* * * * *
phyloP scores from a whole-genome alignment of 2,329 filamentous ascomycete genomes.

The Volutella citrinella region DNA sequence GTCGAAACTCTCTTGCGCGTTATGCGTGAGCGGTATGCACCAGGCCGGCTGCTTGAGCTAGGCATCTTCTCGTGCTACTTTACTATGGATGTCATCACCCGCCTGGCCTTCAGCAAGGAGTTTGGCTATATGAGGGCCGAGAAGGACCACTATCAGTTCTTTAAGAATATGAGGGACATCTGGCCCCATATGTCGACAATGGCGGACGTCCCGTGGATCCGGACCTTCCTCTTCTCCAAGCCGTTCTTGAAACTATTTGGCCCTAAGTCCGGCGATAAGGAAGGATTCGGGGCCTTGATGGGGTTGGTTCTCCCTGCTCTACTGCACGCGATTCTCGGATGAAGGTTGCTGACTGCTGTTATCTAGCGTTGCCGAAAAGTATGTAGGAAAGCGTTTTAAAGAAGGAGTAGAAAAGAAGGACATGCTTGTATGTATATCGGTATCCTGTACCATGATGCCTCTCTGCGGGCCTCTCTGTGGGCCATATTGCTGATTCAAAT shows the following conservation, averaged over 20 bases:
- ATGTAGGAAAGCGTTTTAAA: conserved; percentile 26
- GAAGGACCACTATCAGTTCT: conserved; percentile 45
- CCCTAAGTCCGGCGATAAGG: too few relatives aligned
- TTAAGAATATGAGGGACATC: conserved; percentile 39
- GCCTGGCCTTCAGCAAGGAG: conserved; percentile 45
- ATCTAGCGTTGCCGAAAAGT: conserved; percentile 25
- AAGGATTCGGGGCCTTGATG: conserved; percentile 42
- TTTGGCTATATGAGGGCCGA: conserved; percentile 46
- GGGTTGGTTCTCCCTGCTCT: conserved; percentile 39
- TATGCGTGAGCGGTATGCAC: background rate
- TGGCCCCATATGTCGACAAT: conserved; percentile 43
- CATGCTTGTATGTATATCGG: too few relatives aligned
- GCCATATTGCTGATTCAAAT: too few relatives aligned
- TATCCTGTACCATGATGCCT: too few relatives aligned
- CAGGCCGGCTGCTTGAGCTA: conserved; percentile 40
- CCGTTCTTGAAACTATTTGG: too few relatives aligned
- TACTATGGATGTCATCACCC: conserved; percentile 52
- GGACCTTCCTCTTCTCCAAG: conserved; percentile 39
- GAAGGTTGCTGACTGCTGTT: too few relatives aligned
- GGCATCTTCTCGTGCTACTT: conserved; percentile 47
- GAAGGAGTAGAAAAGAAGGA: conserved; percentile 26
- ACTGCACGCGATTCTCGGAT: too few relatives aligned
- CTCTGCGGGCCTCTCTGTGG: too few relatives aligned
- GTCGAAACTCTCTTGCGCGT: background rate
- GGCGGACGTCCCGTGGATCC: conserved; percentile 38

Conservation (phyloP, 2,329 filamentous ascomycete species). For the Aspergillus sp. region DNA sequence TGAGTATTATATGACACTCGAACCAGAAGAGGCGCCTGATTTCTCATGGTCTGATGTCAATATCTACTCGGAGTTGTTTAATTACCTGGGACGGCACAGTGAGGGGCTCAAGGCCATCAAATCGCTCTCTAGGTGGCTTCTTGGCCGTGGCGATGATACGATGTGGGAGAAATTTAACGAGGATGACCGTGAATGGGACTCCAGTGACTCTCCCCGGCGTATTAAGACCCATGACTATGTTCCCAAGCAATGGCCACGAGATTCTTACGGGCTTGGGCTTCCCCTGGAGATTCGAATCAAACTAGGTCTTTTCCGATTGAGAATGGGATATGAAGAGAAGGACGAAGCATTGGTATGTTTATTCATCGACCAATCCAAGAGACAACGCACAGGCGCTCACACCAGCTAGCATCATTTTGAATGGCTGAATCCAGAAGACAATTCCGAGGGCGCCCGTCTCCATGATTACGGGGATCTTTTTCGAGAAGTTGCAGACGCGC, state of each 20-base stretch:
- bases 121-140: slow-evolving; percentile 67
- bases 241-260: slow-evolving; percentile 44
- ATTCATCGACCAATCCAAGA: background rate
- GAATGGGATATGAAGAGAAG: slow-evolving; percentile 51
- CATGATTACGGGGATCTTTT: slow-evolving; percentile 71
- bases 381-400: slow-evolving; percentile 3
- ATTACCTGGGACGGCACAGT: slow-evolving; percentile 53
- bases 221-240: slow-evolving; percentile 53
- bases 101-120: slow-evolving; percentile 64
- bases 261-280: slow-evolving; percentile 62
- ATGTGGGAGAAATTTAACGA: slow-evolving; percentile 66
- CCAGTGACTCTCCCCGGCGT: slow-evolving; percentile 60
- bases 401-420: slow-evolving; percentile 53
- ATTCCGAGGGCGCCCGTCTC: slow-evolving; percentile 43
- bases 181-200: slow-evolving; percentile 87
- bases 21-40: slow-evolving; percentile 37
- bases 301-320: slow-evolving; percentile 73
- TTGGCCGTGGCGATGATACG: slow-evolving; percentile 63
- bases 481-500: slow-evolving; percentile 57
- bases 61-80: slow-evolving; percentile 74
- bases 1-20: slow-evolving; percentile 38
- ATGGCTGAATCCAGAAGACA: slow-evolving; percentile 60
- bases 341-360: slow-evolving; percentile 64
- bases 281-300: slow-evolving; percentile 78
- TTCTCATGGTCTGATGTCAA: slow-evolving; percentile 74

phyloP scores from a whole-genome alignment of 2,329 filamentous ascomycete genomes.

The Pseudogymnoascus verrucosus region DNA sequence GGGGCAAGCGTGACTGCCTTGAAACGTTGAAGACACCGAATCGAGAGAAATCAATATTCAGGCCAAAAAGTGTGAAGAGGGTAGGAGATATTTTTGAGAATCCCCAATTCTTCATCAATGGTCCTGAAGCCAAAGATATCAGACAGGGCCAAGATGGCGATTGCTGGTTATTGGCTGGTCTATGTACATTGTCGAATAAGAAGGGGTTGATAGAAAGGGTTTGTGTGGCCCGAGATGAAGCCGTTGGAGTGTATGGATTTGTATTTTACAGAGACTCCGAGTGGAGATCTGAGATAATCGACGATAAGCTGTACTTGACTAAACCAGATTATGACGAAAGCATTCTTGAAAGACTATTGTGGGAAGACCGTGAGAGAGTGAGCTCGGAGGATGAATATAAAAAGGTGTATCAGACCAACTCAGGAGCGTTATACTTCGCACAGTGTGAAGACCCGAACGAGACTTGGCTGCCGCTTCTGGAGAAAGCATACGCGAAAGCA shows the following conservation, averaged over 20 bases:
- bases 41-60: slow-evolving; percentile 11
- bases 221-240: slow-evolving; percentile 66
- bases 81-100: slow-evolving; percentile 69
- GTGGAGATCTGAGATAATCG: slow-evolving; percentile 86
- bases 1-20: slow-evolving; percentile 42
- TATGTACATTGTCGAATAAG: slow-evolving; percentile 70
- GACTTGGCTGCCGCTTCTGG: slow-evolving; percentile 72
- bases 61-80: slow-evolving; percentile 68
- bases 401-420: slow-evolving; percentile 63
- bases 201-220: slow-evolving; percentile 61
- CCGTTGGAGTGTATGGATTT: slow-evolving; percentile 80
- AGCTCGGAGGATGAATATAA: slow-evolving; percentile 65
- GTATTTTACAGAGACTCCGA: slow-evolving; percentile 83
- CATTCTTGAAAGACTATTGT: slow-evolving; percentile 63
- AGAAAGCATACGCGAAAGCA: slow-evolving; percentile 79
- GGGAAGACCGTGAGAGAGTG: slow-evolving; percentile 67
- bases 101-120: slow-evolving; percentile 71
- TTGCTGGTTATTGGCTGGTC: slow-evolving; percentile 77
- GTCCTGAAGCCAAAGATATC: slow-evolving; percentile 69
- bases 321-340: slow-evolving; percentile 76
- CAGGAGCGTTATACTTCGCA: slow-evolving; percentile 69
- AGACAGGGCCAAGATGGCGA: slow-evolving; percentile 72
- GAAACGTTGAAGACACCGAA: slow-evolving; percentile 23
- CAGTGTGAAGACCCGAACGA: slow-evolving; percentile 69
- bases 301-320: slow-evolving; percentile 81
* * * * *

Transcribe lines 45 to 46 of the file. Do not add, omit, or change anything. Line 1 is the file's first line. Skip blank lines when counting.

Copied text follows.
- bases 301-320: slow-evolving; percentile 73
- TTGGCCGTGGCGATGATACG: slow-evolving; percentile 63